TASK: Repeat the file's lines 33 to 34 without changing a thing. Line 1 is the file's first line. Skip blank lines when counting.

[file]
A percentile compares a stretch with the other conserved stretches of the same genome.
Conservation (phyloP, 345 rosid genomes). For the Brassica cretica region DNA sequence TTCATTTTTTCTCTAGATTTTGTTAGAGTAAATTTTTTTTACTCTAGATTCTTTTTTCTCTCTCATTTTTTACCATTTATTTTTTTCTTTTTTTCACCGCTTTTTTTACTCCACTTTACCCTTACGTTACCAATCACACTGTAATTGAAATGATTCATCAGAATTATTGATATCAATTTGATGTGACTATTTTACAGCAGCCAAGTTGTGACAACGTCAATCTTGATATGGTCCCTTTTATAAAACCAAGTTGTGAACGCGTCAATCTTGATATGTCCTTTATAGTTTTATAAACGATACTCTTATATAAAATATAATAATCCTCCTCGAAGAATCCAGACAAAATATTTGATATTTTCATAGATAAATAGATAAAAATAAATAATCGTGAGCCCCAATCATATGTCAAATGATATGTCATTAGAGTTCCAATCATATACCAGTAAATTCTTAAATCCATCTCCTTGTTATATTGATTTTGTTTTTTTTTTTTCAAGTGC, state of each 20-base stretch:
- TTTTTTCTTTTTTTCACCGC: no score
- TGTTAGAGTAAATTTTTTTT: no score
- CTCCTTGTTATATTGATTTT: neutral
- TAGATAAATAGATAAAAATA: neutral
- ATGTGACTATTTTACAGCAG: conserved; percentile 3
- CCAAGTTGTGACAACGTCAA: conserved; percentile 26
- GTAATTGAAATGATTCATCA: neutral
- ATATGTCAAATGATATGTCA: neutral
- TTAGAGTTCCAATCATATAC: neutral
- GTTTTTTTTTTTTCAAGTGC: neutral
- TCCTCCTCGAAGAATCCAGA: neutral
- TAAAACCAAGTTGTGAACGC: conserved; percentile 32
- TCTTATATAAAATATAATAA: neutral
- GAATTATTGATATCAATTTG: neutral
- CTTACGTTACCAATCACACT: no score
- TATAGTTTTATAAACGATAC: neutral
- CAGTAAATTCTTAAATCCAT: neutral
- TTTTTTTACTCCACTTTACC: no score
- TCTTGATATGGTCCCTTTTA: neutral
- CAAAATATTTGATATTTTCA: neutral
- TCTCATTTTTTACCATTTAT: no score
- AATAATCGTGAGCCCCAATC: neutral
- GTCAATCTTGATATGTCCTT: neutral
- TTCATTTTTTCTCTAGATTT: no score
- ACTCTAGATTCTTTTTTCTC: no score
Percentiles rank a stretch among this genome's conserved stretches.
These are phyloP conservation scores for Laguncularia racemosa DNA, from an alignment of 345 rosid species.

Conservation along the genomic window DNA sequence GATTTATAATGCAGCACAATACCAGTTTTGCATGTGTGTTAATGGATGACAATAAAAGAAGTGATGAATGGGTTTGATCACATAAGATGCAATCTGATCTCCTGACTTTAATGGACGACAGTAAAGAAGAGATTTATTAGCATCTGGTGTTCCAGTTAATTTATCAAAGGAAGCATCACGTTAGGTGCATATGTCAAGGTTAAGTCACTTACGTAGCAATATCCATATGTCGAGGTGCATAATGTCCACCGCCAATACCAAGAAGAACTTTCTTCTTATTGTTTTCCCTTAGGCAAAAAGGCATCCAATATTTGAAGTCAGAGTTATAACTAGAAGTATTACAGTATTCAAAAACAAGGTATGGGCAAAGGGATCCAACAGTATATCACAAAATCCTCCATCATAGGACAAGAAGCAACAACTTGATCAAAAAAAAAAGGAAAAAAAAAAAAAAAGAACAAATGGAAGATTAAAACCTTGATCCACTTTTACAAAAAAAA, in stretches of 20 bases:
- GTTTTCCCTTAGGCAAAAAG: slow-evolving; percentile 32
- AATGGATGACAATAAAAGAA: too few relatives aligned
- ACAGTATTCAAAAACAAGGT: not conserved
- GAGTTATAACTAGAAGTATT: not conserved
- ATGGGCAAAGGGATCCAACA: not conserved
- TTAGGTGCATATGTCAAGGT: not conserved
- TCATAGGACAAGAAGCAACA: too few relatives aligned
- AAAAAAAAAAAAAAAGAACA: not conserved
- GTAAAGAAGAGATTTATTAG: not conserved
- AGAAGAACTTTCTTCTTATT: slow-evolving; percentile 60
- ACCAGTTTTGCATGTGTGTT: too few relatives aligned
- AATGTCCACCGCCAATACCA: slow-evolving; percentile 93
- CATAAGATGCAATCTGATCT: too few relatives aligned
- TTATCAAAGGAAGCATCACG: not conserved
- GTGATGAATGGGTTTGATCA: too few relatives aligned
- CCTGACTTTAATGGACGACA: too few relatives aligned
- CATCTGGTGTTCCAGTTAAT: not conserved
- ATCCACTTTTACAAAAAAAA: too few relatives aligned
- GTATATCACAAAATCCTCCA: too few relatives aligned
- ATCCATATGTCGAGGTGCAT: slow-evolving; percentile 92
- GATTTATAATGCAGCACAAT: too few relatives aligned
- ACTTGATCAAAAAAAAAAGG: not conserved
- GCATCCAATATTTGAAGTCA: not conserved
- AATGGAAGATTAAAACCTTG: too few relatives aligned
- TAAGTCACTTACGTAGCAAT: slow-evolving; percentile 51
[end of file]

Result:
- ACAGTATTCAAAAACAAGGT: not conserved
- GAGTTATAACTAGAAGTATT: not conserved